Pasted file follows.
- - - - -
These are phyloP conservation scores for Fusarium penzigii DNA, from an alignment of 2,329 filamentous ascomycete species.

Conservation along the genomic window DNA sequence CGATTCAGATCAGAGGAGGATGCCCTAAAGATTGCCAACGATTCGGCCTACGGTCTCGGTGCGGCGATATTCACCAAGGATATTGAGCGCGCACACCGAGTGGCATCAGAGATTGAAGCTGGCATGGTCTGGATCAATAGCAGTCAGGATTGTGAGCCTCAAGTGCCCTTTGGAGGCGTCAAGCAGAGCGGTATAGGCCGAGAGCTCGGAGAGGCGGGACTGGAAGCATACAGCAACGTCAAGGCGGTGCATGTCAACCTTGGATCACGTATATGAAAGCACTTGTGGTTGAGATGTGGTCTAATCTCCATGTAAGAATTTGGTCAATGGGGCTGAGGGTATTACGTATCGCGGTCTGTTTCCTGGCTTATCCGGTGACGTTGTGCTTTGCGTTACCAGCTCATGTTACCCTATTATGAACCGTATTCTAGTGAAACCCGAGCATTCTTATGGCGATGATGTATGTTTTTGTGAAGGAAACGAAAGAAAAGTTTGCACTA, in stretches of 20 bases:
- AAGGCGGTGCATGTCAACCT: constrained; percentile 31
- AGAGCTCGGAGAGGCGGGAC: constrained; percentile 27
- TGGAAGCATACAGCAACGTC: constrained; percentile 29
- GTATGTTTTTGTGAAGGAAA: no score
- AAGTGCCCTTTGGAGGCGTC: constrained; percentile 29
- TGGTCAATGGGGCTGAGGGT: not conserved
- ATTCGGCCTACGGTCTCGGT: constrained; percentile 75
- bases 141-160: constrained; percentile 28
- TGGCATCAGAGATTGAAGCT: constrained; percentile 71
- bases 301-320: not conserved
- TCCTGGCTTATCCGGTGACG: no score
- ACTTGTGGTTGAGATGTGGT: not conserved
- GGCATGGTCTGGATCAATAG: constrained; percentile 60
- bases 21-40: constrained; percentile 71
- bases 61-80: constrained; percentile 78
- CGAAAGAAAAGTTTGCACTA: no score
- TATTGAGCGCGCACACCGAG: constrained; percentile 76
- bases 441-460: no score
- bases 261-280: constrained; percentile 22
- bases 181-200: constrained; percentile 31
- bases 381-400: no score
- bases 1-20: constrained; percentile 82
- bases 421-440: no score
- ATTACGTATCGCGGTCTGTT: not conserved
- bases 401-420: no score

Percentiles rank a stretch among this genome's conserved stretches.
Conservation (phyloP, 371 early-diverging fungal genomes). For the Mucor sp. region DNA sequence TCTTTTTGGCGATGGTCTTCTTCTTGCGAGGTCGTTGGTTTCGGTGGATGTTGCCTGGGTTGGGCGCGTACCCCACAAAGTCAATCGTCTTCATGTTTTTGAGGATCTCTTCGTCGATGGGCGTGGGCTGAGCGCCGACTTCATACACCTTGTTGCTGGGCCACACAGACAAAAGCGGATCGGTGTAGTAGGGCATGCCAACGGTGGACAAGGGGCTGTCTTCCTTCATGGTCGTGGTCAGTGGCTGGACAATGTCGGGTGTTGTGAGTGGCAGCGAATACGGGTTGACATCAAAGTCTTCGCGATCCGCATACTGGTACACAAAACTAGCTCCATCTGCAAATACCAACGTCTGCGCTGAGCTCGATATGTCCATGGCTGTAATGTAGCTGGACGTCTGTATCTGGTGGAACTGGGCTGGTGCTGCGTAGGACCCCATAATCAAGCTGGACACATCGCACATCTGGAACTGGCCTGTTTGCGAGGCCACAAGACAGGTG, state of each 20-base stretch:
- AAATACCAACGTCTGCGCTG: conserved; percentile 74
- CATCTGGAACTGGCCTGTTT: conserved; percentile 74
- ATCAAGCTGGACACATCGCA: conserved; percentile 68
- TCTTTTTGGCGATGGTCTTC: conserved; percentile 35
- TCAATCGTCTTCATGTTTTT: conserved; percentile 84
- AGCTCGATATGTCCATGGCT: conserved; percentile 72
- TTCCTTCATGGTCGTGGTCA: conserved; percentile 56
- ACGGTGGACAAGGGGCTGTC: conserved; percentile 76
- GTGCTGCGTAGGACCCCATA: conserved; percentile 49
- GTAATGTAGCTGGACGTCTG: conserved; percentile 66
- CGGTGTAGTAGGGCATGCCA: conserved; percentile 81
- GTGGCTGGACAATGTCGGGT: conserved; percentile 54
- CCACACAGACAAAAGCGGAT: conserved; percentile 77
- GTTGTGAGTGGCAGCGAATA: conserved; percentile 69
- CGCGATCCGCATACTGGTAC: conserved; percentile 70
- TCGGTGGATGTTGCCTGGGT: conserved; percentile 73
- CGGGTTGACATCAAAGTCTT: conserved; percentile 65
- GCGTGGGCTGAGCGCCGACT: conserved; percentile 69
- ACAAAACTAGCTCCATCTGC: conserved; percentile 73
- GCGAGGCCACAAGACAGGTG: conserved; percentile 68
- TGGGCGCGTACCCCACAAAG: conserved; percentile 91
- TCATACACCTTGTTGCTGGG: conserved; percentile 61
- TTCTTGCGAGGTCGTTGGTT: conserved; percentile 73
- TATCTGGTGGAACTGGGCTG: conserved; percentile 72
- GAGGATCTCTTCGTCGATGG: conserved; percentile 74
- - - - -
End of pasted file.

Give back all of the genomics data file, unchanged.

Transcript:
These are phyloP conservation scores for Fusarium penzigii DNA, from an alignment of 2,329 filamentous ascomycete species.

Conservation along the genomic window DNA sequence CGATTCAGATCAGAGGAGGATGCCCTAAAGATTGCCAACGATTCGGCCTACGGTCTCGGTGCGGCGATATTCACCAAGGATATTGAGCGCGCACACCGAGTGGCATCAGAGATTGAAGCTGGCATGGTCTGGATCAATAGCAGTCAGGATTGTGAGCCTCAAGTGCCCTTTGGAGGCGTCAAGCAGAGCGGTATAGGCCGAGAGCTCGGAGAGGCGGGACTGGAAGCATACAGCAACGTCAAGGCGGTGCATGTCAACCTTGGATCACGTATATGAAAGCACTTGTGGTTGAGATGTGGTCTAATCTCCATGTAAGAATTTGGTCAATGGGGCTGAGGGTATTACGTATCGCGGTCTGTTTCCTGGCTTATCCGGTGACGTTGTGCTTTGCGTTACCAGCTCATGTTACCCTATTATGAACCGTATTCTAGTGAAACCCGAGCATTCTTATGGCGATGATGTATGTTTTTGTGAAGGAAACGAAAGAAAAGTTTGCACTA, in stretches of 20 bases:
- AAGGCGGTGCATGTCAACCT: constrained; percentile 31
- AGAGCTCGGAGAGGCGGGAC: constrained; percentile 27
- TGGAAGCATACAGCAACGTC: constrained; percentile 29
- GTATGTTTTTGTGAAGGAAA: no score
- AAGTGCCCTTTGGAGGCGTC: constrained; percentile 29
- TGGTCAATGGGGCTGAGGGT: not conserved
- ATTCGGCCTACGGTCTCGGT: constrained; percentile 75
- bases 141-160: constrained; percentile 28
- TGGCATCAGAGATTGAAGCT: constrained; percentile 71
- bases 301-320: not conserved
- TCCTGGCTTATCCGGTGACG: no score
- ACTTGTGGTTGAGATGTGGT: not conserved
- GGCATGGTCTGGATCAATAG: constrained; percentile 60
- bases 21-40: constrained; percentile 71
- bases 61-80: constrained; percentile 78
- CGAAAGAAAAGTTTGCACTA: no score
- TATTGAGCGCGCACACCGAG: constrained; percentile 76
- bases 441-460: no score
- bases 261-280: constrained; percentile 22
- bases 181-200: constrained; percentile 31
- bases 381-400: no score
- bases 1-20: constrained; percentile 82
- bases 421-440: no score
- ATTACGTATCGCGGTCTGTT: not conserved
- bases 401-420: no score

Percentiles rank a stretch among this genome's conserved stretches.
Conservation (phyloP, 371 early-diverging fungal genomes). For the Mucor sp. region DNA sequence TCTTTTTGGCGATGGTCTTCTTCTTGCGAGGTCGTTGGTTTCGGTGGATGTTGCCTGGGTTGGGCGCGTACCCCACAAAGTCAATCGTCTTCATGTTTTTGAGGATCTCTTCGTCGATGGGCGTGGGCTGAGCGCCGACTTCATACACCTTGTTGCTGGGCCACACAGACAAAAGCGGATCGGTGTAGTAGGGCATGCCAACGGTGGACAAGGGGCTGTCTTCCTTCATGGTCGTGGTCAGTGGCTGGACAATGTCGGGTGTTGTGAGTGGCAGCGAATACGGGTTGACATCAAAGTCTTCGCGATCCGCATACTGGTACACAAAACTAGCTCCATCTGCAAATACCAACGTCTGCGCTGAGCTCGATATGTCCATGGCTGTAATGTAGCTGGACGTCTGTATCTGGTGGAACTGGGCTGGTGCTGCGTAGGACCCCATAATCAAGCTGGACACATCGCACATCTGGAACTGGCCTGTTTGCGAGGCCACAAGACAGGTG, state of each 20-base stretch:
- AAATACCAACGTCTGCGCTG: conserved; percentile 74
- CATCTGGAACTGGCCTGTTT: conserved; percentile 74
- ATCAAGCTGGACACATCGCA: conserved; percentile 68
- TCTTTTTGGCGATGGTCTTC: conserved; percentile 35
- TCAATCGTCTTCATGTTTTT: conserved; percentile 84
- AGCTCGATATGTCCATGGCT: conserved; percentile 72
- TTCCTTCATGGTCGTGGTCA: conserved; percentile 56
- ACGGTGGACAAGGGGCTGTC: conserved; percentile 76
- GTGCTGCGTAGGACCCCATA: conserved; percentile 49
- GTAATGTAGCTGGACGTCTG: conserved; percentile 66
- CGGTGTAGTAGGGCATGCCA: conserved; percentile 81
- GTGGCTGGACAATGTCGGGT: conserved; percentile 54
- CCACACAGACAAAAGCGGAT: conserved; percentile 77
- GTTGTGAGTGGCAGCGAATA: conserved; percentile 69
- CGCGATCCGCATACTGGTAC: conserved; percentile 70
- TCGGTGGATGTTGCCTGGGT: conserved; percentile 73
- CGGGTTGACATCAAAGTCTT: conserved; percentile 65
- GCGTGGGCTGAGCGCCGACT: conserved; percentile 69
- ACAAAACTAGCTCCATCTGC: conserved; percentile 73
- GCGAGGCCACAAGACAGGTG: conserved; percentile 68
- TGGGCGCGTACCCCACAAAG: conserved; percentile 91
- TCATACACCTTGTTGCTGGG: conserved; percentile 61
- TTCTTGCGAGGTCGTTGGTT: conserved; percentile 73
- TATCTGGTGGAACTGGGCTG: conserved; percentile 72
- GAGGATCTCTTCGTCGATGG: conserved; percentile 74